Perpetua: The UAH Journal of Undergraduate Research


College of Science


Physics and Astronomy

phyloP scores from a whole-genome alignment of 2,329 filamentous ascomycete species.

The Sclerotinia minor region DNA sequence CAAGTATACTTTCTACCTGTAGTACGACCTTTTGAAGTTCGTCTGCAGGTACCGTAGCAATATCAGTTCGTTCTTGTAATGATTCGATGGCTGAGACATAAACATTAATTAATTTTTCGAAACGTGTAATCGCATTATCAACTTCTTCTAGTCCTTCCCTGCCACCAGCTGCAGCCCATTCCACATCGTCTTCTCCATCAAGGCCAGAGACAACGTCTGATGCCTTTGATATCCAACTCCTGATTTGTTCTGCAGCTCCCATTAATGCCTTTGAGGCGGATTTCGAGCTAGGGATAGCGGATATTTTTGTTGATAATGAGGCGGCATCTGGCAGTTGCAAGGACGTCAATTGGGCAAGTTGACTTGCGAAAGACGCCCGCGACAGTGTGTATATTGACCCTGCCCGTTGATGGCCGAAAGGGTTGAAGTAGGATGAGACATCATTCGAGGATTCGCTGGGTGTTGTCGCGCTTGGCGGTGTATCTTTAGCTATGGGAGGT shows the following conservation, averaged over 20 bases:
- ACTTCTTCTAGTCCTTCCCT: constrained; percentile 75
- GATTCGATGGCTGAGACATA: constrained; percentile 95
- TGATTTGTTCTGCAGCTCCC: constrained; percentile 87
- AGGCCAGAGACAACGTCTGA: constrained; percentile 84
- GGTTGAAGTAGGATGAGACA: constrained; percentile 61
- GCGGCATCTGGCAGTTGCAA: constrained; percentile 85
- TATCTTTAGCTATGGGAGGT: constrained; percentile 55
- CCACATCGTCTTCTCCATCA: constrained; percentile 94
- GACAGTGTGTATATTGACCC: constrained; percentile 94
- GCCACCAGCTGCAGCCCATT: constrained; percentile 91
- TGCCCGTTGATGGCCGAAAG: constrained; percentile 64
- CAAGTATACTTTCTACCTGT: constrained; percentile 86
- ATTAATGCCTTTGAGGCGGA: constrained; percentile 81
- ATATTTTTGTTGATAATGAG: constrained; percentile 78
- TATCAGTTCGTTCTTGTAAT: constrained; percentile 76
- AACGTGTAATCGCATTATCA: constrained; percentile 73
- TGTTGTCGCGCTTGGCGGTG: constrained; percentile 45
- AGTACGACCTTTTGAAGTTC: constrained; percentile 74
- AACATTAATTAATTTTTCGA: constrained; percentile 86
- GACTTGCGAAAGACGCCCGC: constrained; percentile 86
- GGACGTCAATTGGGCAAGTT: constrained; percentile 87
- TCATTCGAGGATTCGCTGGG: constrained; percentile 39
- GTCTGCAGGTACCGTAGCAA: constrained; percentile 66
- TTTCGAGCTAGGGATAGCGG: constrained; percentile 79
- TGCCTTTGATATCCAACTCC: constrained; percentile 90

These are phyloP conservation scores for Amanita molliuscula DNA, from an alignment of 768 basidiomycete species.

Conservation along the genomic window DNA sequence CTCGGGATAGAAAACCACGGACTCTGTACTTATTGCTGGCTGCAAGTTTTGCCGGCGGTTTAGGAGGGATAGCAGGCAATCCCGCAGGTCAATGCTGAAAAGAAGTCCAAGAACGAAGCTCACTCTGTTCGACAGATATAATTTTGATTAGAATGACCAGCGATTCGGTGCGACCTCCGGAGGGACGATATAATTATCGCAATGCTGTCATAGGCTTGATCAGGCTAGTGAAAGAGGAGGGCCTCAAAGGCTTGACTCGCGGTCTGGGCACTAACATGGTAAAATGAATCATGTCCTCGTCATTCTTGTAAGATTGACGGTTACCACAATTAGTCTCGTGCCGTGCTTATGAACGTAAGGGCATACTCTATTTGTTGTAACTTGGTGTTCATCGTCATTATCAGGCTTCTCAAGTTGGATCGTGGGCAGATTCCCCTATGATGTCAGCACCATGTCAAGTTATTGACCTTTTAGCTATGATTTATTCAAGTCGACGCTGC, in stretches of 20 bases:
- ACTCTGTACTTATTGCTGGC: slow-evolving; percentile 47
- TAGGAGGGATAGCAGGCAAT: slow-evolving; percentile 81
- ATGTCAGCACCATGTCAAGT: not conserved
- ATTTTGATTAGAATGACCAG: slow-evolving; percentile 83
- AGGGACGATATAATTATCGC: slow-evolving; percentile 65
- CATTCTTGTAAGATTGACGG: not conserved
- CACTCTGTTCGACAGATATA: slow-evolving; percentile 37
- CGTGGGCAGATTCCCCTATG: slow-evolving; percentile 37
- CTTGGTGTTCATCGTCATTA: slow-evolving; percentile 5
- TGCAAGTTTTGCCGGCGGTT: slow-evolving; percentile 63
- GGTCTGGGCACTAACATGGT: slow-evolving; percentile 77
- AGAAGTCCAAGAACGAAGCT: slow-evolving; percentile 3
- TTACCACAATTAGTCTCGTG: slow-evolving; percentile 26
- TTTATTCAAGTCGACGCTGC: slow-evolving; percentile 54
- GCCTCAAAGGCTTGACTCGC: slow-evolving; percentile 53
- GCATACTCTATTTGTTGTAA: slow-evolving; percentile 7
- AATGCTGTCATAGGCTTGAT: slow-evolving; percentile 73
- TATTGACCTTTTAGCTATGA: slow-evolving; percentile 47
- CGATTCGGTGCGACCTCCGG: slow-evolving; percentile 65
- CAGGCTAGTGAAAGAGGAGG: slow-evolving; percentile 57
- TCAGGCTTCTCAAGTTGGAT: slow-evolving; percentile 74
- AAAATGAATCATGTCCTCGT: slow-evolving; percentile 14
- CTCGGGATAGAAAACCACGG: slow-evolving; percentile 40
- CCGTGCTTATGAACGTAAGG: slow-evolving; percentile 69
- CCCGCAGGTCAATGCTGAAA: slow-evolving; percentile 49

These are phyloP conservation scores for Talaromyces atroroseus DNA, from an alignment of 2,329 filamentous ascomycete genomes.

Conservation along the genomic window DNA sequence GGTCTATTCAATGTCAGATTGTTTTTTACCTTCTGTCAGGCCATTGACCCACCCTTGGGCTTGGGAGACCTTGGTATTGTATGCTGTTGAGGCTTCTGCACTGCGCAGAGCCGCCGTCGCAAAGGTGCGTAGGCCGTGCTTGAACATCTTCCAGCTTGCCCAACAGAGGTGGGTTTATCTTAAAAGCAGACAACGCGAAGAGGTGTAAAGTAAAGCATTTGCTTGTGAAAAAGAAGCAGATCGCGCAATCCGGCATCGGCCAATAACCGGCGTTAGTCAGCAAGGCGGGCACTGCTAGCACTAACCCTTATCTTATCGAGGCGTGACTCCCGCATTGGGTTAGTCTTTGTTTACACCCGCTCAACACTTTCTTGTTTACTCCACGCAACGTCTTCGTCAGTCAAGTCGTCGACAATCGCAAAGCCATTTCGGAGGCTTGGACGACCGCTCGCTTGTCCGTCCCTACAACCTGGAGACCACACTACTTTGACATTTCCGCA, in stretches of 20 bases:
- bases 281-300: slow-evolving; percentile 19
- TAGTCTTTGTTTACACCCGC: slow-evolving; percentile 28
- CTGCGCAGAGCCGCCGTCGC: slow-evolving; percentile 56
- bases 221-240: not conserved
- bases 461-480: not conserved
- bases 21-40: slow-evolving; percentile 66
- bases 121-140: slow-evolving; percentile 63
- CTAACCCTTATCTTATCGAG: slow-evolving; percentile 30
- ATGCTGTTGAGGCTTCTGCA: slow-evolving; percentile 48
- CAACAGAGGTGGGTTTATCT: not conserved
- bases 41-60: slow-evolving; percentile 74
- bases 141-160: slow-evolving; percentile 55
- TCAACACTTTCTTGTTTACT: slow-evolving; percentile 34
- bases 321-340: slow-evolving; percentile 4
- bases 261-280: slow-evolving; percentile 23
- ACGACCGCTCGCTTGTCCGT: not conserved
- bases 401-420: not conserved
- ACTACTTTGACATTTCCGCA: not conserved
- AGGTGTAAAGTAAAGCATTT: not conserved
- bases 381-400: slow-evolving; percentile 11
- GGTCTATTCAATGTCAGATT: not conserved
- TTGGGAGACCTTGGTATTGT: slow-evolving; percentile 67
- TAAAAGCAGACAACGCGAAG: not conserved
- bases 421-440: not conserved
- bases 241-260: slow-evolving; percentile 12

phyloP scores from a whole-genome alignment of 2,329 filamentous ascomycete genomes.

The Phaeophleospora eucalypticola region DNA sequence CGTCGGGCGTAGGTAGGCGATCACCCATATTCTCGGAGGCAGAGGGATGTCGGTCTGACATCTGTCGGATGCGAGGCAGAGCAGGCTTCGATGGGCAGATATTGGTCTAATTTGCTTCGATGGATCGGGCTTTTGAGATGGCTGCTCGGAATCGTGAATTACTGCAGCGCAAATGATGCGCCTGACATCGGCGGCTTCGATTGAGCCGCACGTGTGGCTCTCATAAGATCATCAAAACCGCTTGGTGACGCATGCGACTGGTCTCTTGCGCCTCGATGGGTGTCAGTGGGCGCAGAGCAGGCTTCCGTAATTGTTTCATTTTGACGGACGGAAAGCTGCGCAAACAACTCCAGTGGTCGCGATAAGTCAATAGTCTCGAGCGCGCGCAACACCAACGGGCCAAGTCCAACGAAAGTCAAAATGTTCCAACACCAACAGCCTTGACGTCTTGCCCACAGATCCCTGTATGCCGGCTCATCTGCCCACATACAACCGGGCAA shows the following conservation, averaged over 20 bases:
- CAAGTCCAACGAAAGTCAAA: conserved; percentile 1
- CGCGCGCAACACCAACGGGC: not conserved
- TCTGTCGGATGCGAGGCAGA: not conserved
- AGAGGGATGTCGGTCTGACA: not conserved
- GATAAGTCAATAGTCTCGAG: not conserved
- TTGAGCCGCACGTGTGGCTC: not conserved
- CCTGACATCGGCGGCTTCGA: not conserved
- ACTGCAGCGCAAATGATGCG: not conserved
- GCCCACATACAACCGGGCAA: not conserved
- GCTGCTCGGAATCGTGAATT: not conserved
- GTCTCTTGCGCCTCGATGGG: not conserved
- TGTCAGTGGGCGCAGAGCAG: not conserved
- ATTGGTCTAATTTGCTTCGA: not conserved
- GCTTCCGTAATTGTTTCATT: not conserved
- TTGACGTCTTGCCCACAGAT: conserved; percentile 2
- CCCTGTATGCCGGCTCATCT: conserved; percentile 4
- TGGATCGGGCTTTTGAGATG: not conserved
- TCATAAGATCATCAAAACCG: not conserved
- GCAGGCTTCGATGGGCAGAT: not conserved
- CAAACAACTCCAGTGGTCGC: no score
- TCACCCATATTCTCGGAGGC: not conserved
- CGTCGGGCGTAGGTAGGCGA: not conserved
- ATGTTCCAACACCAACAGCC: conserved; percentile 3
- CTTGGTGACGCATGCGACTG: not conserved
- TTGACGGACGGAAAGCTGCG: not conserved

This paper is an attempt to introduce the concept of gravitational waves, interpret the results of BICEP2 and Planck, analyze the methods employed by both missions, and evaluate the implications of the existence of inflationary gravitational waves (IGWs). BICEP2/Keck Array are experiments aimed at meas-uring the polarization of the cosmic microwave back-ground (CMB), as well as providing speculation re-garding the origin of B-Mode polarization of the CMB. In June 2014, BICEP2 reported the detection of such polarization but acknowledged uncertainty regarding its origin due to the possibility of gravita-tional lensing caused by cosmic dust. BICEP2’s de-tection used a CMB polarimeter specifically designed to observe the B-mode power spectrum around a multipole moment l ~ 80. In May 2015, the European Space Agency’s Planck mission published a mapping of the intensity and polarization of the sky at micro-wave frequencies in an attempt to address the prob-lem of cosmic dust. In a joint analysis of their data in 2015, BICEP2/Keck Array and Planck, by evaluating the tensor-to-scalar ratio r, concluded that confirma-tion of inflationary gravitational waves would require additional data. The detection of inflationary gravita-tional waves would have a profound impact on cos-mology, and could provide insight into the earliest moments (~10-32s) after the Big Bang. The presence of IGWs, or lack thereof, may disconfirm or confirm, respectively, the validity of the standard ΛCDM-model of cosmology, which does not include a period of inflation.



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